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Hastings' Dictionary of the New Testament
PILATE.—Pilate’s first name, that by which he would be known in his own household, has not been recorded; we know only his second name ‘Pontius,’ and his third ‘Pilatus.’ Pontius may be derived from pons (‘bridge’), or be cognate with πέντε (‘five’); and Pilatus meant, no doubt, originally, ‘armed with the pike’ (of the Roman legionary); but we are no nearer his origin. We know nothing of his parents, his birthplace, or the date of his birth. He was a Roman citizen, and was born probably in Italy. From the position which he afterwards occupied, it is certain that he belonged in manhood to the middle or equestrian class in the community; but whether by favour of the Emperor or by birth is unknown. Admission to this class could be obtained only by those who possessed 400,000 sesterces (equivalent to about £3000 of our money, but with much greater purchasing power). The question whether he inherited this property qualification or not cannot be answered.
In order to reach the position of procurator of the Roman province of Judaea, he must have passed through a course of earlier appointments open to his order. He must have had considerable military experience, and have held one or more of the following appointments: prefecture (or tribunate) of an auxiliary cohort, or a legionary tribunate of the second class (those of the first being open only to the senatorial order), or the prefecture of a wing (ala) of cavalry (Cagnat, Cours d’Épig. Lat.3 [Note: designates the particular edition of the work referred] p. 109 ff.). The earliest age at which one could become a procurator was between twenty-seven and thirty years. These procuratorships differed in standing (see Procurator), and that of a province like Judaea was not the highest. Further promotion was open to one who did well in that position. The date of the birth of Pilate cannot have been later than about b.c. 4–1. In Matthew 27:19 he appears as married, but whether he left any descendants or not is uncertain.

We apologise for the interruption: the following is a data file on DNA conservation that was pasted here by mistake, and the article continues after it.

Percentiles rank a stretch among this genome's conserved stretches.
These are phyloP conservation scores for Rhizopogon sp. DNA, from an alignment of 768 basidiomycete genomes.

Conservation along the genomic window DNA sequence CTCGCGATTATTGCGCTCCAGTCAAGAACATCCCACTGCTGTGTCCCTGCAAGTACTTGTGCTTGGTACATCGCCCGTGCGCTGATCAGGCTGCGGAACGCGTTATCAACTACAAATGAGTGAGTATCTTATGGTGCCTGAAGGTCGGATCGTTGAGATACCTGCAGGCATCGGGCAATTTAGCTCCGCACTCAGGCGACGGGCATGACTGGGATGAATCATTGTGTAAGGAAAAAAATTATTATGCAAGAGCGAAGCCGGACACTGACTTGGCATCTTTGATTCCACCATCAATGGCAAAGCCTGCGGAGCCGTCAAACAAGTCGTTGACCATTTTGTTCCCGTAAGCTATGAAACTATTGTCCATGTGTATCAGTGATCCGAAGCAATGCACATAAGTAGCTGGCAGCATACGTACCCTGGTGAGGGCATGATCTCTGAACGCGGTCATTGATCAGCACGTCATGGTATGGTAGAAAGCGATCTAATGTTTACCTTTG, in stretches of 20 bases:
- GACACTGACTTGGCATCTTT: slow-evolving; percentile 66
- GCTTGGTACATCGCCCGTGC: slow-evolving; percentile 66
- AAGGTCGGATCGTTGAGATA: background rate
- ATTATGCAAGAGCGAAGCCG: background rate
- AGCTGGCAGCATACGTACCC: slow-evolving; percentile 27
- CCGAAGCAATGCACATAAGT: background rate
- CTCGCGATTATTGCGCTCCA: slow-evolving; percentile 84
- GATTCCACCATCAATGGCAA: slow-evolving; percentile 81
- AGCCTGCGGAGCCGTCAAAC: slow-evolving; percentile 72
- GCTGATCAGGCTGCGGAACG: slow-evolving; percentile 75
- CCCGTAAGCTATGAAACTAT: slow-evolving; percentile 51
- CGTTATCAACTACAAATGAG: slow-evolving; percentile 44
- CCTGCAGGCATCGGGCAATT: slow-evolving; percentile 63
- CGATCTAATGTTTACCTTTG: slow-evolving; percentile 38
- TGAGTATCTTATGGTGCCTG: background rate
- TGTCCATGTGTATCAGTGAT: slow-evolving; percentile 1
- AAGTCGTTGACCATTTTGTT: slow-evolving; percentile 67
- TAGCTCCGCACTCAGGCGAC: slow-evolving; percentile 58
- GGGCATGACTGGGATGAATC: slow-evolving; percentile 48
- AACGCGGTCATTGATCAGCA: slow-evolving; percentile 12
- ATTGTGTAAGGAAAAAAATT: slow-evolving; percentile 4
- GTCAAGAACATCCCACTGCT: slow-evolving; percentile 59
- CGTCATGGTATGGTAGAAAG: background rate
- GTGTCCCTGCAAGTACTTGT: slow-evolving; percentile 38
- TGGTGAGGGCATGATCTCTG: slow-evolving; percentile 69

In a.d. 26, Pilate was appointed by the Emperor Tiberius procurator of the province of Judaea. This province comprised the former kingdom of Archelaus,—roughly Samaria and the territory south of it to Gaza and the Dead Sea,—and the procurator’s duties were both administrative and military. He was in a position of subordination to the governor of the province of Syria, but the exact nature of the subordination is not known. For all practical purposes his rule over all in the province, except Roman citizens, was absolute. At the same time, it must be remembered that in this, as in other provinces, certain communities were permitted a large measure of self-government—one of the secrets of Rome’s success as a world-power. Thus in Jerusalem the Sanhedrin retained many judicial functions; death sentences, however, had to be confirmed by the governor, and were carried out under his supervision (John 18:31; Josephus Ant. xx. ix. l, BJ ii. viii. l). The religious and political zeal of the various sections of the population made the task of governing the province one of extreme difficulty, requiring statesmanlike gifts of no ordinary quality.
We derive most of our knowledge of Pilate’s rule from Josephus, from whom the following incident is repeated, to illustrate the statement above made. The Jewish prejudice against images of gods was incomprehensible to the other ancient peoples; but their attitude was officially respected by the Romans, whose practice it was to refrain from introducing such into the Jews’ country. They carried their conciliatory policy so far as to remove the figures of the god-emperor from those military standards which bore them. In contravention of this custom, Pilate caused the standards with their usual decoration to be carried by night into Jerusalem. The people pleaded with him to remove the objectionable images, but he remained obdurate, and eventually ordered his soldiers to surround the crowd and put them to death if they persisted. This threat bad no terror for men whose religious frenzy was worked up to the highest pitch, and Pilate had to yield, for it was impossible to massacre so many. His action in this matter showed want of tact, hot temper, and weakness; and as the occurrence took place early in his period of government, it was an evil augury for his rule (Ant. xviii. iii. 1). On another occasion he used money from the Temple-treasury for the building of an aqueduct, and broke up the riot which threatened by introducing disguised soldiers into the crowd (Ant. xviii. iii. 2). Luke 13:1 is the only authority for the mention of the Galilaeans whose blood Pilate ‘mixed with their sacrifices.’ The cause of his action was doubtless some riot. Pilate is represented in the worst possible light by a passage in Philo, which is put into the mouth of Agrippa (Legatio ad Gaium, 38).—